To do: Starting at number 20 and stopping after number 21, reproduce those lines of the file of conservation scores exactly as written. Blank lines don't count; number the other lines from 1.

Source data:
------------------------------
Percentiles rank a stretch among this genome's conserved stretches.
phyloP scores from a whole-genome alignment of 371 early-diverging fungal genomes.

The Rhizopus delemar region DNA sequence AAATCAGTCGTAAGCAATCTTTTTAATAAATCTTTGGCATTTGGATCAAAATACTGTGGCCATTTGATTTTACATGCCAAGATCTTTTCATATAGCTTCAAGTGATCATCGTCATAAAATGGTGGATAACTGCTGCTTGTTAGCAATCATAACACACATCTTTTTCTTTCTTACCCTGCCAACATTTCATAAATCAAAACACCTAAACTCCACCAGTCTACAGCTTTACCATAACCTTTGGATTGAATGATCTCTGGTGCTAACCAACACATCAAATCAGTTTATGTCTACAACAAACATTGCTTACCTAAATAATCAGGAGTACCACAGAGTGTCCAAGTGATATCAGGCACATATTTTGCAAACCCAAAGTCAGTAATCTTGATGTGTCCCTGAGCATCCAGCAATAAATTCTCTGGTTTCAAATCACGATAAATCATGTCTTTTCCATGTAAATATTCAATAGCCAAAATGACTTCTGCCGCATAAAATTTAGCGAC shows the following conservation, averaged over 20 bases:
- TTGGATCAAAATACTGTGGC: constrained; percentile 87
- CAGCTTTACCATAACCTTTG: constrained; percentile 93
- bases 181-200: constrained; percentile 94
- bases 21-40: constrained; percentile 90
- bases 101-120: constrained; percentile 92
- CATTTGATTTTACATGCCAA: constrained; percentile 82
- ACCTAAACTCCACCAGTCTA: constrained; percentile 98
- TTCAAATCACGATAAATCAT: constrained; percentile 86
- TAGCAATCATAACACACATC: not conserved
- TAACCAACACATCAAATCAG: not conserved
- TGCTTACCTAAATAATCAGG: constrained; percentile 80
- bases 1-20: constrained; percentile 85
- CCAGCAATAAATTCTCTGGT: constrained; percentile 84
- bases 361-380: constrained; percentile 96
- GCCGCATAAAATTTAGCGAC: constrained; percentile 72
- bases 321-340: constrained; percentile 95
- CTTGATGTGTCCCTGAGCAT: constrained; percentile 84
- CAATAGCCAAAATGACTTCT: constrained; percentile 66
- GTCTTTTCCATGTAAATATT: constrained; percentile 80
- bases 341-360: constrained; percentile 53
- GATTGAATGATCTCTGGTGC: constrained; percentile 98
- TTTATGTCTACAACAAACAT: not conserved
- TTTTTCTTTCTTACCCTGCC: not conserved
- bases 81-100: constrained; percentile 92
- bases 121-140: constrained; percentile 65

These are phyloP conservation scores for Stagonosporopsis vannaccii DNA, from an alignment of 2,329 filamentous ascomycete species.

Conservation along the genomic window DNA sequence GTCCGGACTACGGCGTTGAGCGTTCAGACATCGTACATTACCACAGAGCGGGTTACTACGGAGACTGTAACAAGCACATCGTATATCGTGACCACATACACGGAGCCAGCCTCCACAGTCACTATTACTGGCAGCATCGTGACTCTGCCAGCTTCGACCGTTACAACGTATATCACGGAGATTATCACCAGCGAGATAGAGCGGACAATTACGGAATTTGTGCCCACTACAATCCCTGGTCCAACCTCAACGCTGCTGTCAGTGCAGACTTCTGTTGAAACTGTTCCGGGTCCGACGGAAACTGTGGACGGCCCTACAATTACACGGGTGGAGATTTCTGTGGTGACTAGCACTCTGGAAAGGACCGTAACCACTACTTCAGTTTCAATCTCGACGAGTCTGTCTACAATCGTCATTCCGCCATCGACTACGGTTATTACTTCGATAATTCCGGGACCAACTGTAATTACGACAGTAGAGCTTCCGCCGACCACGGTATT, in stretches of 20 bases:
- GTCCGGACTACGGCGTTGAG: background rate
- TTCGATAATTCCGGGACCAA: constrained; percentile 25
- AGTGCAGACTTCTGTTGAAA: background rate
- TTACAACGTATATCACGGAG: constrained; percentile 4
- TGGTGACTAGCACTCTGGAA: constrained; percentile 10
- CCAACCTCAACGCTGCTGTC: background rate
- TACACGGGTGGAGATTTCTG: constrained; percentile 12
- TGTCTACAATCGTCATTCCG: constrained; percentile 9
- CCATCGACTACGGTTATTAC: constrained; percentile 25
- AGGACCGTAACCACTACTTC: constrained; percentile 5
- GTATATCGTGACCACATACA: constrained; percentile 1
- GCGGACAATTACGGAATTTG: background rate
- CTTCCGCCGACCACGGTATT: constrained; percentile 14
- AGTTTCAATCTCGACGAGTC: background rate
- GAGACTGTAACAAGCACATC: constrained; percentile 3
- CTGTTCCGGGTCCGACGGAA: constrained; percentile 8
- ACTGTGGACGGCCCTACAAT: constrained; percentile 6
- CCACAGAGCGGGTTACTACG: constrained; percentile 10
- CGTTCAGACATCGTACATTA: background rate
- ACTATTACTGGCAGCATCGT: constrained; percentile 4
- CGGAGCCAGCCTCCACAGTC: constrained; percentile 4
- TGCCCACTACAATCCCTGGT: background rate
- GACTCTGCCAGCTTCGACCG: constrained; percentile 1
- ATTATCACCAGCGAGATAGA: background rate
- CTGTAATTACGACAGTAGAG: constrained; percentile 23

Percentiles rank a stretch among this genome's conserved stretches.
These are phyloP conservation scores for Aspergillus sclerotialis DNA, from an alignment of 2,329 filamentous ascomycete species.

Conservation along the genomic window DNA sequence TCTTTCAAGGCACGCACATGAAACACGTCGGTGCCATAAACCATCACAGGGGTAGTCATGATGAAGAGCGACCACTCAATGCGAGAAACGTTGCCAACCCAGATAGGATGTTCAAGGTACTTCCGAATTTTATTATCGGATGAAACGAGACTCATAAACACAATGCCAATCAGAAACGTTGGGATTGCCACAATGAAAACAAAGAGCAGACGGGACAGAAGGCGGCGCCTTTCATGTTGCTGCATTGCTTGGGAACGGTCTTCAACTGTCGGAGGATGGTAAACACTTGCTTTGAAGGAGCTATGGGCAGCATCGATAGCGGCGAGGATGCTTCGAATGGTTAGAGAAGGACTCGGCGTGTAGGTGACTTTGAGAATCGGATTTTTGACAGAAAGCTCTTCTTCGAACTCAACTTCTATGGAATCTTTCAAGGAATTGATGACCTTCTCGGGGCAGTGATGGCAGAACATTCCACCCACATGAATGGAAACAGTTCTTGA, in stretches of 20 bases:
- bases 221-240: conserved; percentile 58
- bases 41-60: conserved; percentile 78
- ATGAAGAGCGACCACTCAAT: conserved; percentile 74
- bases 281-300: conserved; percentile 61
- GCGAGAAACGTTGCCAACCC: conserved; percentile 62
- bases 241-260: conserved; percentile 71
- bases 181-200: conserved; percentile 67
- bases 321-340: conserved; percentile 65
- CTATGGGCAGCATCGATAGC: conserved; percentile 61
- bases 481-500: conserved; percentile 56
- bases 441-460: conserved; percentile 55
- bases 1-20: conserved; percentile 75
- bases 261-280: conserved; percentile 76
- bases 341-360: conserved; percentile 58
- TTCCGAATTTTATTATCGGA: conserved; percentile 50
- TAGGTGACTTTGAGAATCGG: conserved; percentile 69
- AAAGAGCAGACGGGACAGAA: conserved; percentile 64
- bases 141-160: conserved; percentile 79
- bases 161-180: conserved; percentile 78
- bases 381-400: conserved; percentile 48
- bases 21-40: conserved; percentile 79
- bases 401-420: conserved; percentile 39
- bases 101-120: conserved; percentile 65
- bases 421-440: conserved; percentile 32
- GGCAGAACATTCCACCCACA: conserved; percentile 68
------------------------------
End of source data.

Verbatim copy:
- CTTGATGTGTCCCTGAGCAT: constrained; percentile 84
- CAATAGCCAAAATGACTTCT: constrained; percentile 66